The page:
Putting the markings on the chassis happens to be one of my favorite parts of building an amp. Of course, the H.N.B. amp is serial number 00002 (heh), so what do I know. To bring everyone up to speed, I am using rapidograph technical drawing pens, Leroy lettering sets, and good old-fashioned India ink. The chassis has been primed and then painted with a flat white canvas for me to work on.
The flat paint is key, if it was too slick (satin, medium glossy), then the pens wouldn't work right on the surface. It feels like a decent polyester film sheet (what you might call Mylar if you worked for DuPont, and you might call it "polyethylene terephthalate polyester film" if you were in my Introduction to Geography class). Here you can see that I am using a stool as a work surface, and a blank of 2" oak to clamp the chassis to. This gives me a little table to work on, so that the lettering system has a stable place to move across.
I will let you in on a little secret, for the whole words and sentences, I am using a CADLiner 950 autoscriber. This makes things move much faster. However, with 20 years of manual cartographic and cadastral mapping experience, I can do it all with a Leroy set if that was all I had available. Having said this, I do have to use the manual Leroy set for the numbers on the dial. Basically, the first thing I do is cut a template out of a piece of card-stock. The general shape is a dodecagon, or 12-sided polygon. A potentiometer usually sweeps 300 degrees, so I only use 10 vertices. You can barely make out the pencil line on the face of the front here. I need to see the thing, but I also have to erase it later.
What? Did I really just write erase? Yes, believe it or not, this is the magic of 100% India ink. India ink is a very old technology, but basically it draws on the surface rather than dyeing or coloring the surface. The black carbon sort of sits on top of the surface, and all you need is a nylon eraser and some spit to remove it. If you have ink laid out, and need to erase pencil marks around it, just go lightly and use no moisture at all. This is a very flexible process, even though drawing ink on top of paint sounds more permanent. (This is why I use lacquer at the end, it has to be sealed in.) In this photo, you can see I am laying out the "fives." From this angle, it just looks like I have mad skills for laying things out. Just remember that there is a polygon drawn lightly in pencil, and I am laying the numbers out on 10 little vertex locations based on a template that I created in Adobe Illustrator. You can probably see that template in the lower left of this photo. Note that I have used this before, you can see how I drew Mr. French on my last build (in 3-4 stages).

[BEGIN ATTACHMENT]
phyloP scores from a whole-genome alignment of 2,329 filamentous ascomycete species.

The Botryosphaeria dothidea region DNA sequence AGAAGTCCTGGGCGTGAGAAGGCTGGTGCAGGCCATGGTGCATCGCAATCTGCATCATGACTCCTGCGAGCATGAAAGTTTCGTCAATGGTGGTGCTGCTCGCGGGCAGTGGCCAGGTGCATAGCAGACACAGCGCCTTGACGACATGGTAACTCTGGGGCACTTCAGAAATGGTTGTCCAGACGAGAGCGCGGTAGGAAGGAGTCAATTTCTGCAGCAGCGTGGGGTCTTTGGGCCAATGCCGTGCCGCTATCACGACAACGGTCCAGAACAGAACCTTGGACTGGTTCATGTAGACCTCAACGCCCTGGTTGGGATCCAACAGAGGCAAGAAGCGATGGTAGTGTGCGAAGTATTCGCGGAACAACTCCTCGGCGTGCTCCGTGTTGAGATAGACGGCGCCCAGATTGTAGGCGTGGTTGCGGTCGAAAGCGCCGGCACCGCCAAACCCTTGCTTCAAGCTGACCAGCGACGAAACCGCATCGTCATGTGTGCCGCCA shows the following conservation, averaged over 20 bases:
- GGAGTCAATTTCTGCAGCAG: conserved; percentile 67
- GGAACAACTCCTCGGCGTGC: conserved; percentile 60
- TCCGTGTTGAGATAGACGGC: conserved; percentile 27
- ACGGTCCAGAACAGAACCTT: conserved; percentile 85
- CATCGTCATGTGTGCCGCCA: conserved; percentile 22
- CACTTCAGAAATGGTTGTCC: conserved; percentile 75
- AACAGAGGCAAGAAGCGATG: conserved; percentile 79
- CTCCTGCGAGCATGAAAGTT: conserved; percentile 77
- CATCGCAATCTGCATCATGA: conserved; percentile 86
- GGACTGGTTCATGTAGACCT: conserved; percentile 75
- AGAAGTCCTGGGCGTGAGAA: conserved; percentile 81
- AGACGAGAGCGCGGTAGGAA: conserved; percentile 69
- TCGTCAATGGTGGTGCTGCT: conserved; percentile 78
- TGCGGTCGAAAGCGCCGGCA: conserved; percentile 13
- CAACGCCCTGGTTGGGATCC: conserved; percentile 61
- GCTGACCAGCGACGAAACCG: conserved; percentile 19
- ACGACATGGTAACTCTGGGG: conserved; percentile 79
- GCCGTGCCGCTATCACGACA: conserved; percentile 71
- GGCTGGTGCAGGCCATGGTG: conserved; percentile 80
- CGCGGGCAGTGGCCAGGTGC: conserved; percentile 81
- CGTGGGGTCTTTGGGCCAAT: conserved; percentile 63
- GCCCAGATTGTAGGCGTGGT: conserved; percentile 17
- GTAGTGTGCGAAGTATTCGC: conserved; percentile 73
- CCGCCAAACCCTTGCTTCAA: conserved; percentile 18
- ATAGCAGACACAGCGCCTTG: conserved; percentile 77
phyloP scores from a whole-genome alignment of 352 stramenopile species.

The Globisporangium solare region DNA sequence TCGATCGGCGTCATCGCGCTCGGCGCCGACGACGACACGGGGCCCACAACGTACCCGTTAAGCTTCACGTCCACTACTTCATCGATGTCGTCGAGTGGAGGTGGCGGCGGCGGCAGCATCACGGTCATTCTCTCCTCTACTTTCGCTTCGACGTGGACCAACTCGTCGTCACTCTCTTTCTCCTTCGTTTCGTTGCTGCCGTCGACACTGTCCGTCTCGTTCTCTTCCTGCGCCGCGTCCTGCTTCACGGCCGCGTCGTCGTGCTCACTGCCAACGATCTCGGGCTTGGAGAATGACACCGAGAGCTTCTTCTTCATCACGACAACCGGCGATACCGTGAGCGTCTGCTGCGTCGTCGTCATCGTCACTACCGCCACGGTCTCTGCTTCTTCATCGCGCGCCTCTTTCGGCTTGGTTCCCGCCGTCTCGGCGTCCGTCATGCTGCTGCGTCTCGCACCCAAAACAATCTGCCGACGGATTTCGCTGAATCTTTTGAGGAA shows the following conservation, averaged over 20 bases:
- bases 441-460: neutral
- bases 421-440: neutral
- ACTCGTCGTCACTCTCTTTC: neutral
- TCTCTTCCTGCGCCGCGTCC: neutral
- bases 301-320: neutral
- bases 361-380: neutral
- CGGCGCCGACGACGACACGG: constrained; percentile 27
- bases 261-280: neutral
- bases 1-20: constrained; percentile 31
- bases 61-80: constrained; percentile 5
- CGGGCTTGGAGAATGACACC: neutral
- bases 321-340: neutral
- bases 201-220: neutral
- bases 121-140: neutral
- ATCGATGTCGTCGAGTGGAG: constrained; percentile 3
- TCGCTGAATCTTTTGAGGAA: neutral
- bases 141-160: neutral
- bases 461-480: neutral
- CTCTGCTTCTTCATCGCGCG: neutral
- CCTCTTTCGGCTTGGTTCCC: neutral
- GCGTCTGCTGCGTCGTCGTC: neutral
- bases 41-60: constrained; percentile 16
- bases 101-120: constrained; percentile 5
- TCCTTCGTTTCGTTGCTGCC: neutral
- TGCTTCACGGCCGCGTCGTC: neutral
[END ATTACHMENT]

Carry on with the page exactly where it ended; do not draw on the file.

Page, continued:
In this photo you can see the eraser under my right wrist, and a mechnical pencil under my left. Also, note the card stock template. The template shows me where to put the intersection of the "four" as it lines up with the vertex of the polygon. They all may be off up to a millimeter or so, but it still comes off as passable. Here I have drawn out almost all of the numbers. It might seem frightening, but I have to go in and erase the little pencil marks around the numbers before I am done. You can never tell that some of these numbers were erased and re-drawn. In fact, with 5 controls, I have 50 numbers to place on those dials - and I probably messed up about 5 of them. As long as I am careful about erasing it, you won't see it was ever "moved."
I am almost done with the lettering here. The last thing I did was draw out my father-in-law's initials, just like he signs them. There is a lot of "writing" on this amp, and I even included a hand-drawn partial schematic on the back (just filling in space). You will probably see that later, I hope that was a good idea. Next comes the scary part. To lock everything in, I have to put a clear-coat of lacquer on the surface. But, I also know that moisture is used to erase the ink off of the surface. The first time I did this, I imagined spending a half-hour drawing ink on the chassis, and then watching it melt right off when I spray-painted the wet lacquer over it.
Luckily, the lacquer seems to have the opposite effect. Instead of messing up the lettering, it actually darkens it slightly! If I like the way it looks after applying the ink, then it will look twice as good with the finish coat. I think the lacquer is slightly mixing with the shellac that is found in India ink, and it really brings out the contrast between the white background and black letters.
This leaves me with a final product that looks completely original, completely customized, and somewhat professional-ish. The standard "Arial" font that is used in cadastral mapping comes out well for these projects. When I look at it, it just screams to have dimensions, parcel numbers, and acreage calculations on it. One of these days I will create a "Cadastral Mapping" themed amp with north arrows, roads, blocks, lots, etc. That may be a little project that will sit in my office because the next amp I need to build is one that I will play weekly at church. It will not be based on the same schematic as these two, either. I want something like a Fender reverb sound for that.
However, I need to finish my father-in-law's Christmas present. The next step is to wire up the turret board. After that, I will mount the components (transformers, tube sockets, input jacks, potentiometers) on the chassis. Then, all that is needed is the final wiring. All will end with testing, trouble-shooting, and sound checks.